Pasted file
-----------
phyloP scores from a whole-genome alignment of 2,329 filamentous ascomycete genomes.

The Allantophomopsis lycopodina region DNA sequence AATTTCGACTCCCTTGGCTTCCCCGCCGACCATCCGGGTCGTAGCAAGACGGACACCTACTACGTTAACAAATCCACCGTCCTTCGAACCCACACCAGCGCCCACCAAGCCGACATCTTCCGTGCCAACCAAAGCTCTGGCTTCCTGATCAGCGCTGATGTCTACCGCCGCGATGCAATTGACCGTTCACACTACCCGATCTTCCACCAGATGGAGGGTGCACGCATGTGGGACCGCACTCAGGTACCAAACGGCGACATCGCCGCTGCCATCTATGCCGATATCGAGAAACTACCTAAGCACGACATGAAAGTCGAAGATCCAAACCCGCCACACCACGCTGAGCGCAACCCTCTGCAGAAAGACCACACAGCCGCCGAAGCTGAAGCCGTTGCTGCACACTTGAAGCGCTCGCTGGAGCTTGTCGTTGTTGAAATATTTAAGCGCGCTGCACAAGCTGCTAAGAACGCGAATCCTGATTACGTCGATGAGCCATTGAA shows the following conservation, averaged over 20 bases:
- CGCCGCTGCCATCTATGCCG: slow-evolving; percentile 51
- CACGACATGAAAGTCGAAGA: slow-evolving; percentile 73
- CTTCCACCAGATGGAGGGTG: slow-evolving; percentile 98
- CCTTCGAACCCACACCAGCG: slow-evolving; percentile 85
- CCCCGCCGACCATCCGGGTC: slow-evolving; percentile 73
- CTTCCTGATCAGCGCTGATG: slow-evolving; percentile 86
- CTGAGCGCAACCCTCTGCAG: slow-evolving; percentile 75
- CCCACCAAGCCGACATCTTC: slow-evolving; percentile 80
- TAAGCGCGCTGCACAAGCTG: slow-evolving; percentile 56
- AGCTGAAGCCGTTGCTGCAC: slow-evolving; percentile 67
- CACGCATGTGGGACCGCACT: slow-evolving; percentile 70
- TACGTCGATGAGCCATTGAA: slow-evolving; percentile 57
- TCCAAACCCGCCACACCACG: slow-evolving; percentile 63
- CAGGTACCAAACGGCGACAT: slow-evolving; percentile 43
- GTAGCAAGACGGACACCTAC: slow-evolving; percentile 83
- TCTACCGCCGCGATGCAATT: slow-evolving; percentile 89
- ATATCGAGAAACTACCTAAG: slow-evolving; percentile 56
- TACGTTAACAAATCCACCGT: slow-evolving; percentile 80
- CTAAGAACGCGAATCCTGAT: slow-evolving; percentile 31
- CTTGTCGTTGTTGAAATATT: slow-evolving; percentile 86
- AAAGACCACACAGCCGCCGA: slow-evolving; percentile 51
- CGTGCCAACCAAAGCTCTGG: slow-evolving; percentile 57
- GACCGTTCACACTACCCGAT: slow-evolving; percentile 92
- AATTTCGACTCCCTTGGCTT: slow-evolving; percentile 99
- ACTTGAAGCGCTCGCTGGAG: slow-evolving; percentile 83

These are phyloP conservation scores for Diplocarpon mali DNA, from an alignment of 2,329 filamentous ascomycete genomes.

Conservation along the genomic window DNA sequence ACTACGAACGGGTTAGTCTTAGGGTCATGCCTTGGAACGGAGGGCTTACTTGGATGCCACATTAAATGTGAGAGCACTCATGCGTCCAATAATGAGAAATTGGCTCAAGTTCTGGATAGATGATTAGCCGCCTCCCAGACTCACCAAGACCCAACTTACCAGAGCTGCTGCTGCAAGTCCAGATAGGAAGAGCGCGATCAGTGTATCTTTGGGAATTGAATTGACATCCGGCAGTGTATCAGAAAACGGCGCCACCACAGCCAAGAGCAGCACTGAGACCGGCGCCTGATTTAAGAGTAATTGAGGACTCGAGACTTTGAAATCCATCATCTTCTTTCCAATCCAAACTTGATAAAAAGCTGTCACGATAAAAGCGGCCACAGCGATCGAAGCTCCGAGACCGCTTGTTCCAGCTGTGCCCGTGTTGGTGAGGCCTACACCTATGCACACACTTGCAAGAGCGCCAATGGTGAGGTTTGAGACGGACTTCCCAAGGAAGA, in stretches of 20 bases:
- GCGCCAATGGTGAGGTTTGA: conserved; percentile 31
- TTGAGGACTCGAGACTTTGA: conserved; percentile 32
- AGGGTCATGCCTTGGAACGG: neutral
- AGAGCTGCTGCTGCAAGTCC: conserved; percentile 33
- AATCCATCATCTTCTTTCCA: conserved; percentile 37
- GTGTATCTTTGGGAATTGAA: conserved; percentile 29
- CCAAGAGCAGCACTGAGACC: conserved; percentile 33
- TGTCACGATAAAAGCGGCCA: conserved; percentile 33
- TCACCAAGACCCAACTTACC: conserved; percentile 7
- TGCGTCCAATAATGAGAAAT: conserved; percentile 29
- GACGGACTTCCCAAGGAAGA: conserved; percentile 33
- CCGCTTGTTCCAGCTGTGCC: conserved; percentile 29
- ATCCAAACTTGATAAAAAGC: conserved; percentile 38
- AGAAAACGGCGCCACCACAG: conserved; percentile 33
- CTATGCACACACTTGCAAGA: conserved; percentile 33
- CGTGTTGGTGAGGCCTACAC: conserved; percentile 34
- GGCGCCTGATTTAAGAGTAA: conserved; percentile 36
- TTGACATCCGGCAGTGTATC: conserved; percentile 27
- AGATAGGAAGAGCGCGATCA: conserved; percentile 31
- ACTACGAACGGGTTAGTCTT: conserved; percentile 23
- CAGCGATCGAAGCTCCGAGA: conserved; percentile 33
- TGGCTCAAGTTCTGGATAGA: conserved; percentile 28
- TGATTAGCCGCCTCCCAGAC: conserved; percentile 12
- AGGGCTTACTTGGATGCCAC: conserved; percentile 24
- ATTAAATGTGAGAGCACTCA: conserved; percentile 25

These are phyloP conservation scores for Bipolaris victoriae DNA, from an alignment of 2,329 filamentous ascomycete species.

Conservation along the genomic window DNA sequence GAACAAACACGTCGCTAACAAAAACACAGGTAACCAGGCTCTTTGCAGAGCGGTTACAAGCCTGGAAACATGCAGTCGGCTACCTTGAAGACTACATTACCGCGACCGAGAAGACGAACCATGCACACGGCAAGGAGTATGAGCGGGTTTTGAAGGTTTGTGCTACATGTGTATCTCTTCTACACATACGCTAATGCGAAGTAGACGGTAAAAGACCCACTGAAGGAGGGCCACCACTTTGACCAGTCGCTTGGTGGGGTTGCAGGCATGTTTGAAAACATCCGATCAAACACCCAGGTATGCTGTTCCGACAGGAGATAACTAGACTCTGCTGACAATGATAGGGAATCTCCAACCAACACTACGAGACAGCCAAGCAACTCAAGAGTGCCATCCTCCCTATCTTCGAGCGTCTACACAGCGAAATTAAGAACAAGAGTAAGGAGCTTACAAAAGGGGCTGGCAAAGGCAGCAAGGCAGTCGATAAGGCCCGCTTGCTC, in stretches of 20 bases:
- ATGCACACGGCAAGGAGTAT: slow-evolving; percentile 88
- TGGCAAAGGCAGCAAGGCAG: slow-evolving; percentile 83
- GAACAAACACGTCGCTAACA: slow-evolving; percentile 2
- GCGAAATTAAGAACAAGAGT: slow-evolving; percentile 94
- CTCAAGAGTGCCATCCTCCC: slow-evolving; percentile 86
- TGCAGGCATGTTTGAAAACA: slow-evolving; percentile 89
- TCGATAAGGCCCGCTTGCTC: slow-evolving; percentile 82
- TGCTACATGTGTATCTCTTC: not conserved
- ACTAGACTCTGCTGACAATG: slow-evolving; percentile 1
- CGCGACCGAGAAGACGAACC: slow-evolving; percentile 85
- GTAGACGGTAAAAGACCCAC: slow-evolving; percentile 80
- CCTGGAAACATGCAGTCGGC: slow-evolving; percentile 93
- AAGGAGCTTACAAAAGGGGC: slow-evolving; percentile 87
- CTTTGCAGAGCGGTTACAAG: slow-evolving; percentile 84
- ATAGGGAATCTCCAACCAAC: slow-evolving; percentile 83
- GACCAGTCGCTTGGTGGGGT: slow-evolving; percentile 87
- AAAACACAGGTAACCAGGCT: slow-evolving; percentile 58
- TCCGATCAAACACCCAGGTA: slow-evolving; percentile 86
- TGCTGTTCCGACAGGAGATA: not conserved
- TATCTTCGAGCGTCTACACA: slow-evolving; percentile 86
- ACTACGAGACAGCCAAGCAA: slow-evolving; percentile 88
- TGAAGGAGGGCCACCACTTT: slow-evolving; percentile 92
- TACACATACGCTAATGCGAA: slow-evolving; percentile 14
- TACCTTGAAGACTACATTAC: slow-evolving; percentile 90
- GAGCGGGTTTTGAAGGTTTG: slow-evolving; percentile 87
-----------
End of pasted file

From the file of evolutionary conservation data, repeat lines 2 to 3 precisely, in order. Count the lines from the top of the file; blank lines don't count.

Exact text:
The Allantophomopsis lycopodina region DNA sequence AATTTCGACTCCCTTGGCTTCCCCGCCGACCATCCGGGTCGTAGCAAGACGGACACCTACTACGTTAACAAATCCACCGTCCTTCGAACCCACACCAGCGCCCACCAAGCCGACATCTTCCGTGCCAACCAAAGCTCTGGCTTCCTGATCAGCGCTGATGTCTACCGCCGCGATGCAATTGACCGTTCACACTACCCGATCTTCCACCAGATGGAGGGTGCACGCATGTGGGACCGCACTCAGGTACCAAACGGCGACATCGCCGCTGCCATCTATGCCGATATCGAGAAACTACCTAAGCACGACATGAAAGTCGAAGATCCAAACCCGCCACACCACGCTGAGCGCAACCCTCTGCAGAAAGACCACACAGCCGCCGAAGCTGAAGCCGTTGCTGCACACTTGAAGCGCTCGCTGGAGCTTGTCGTTGTTGAAATATTTAAGCGCGCTGCACAAGCTGCTAAGAACGCGAATCCTGATTACGTCGATGAGCCATTGAA shows the following conservation, averaged over 20 bases:
- CGCCGCTGCCATCTATGCCG: slow-evolving; percentile 51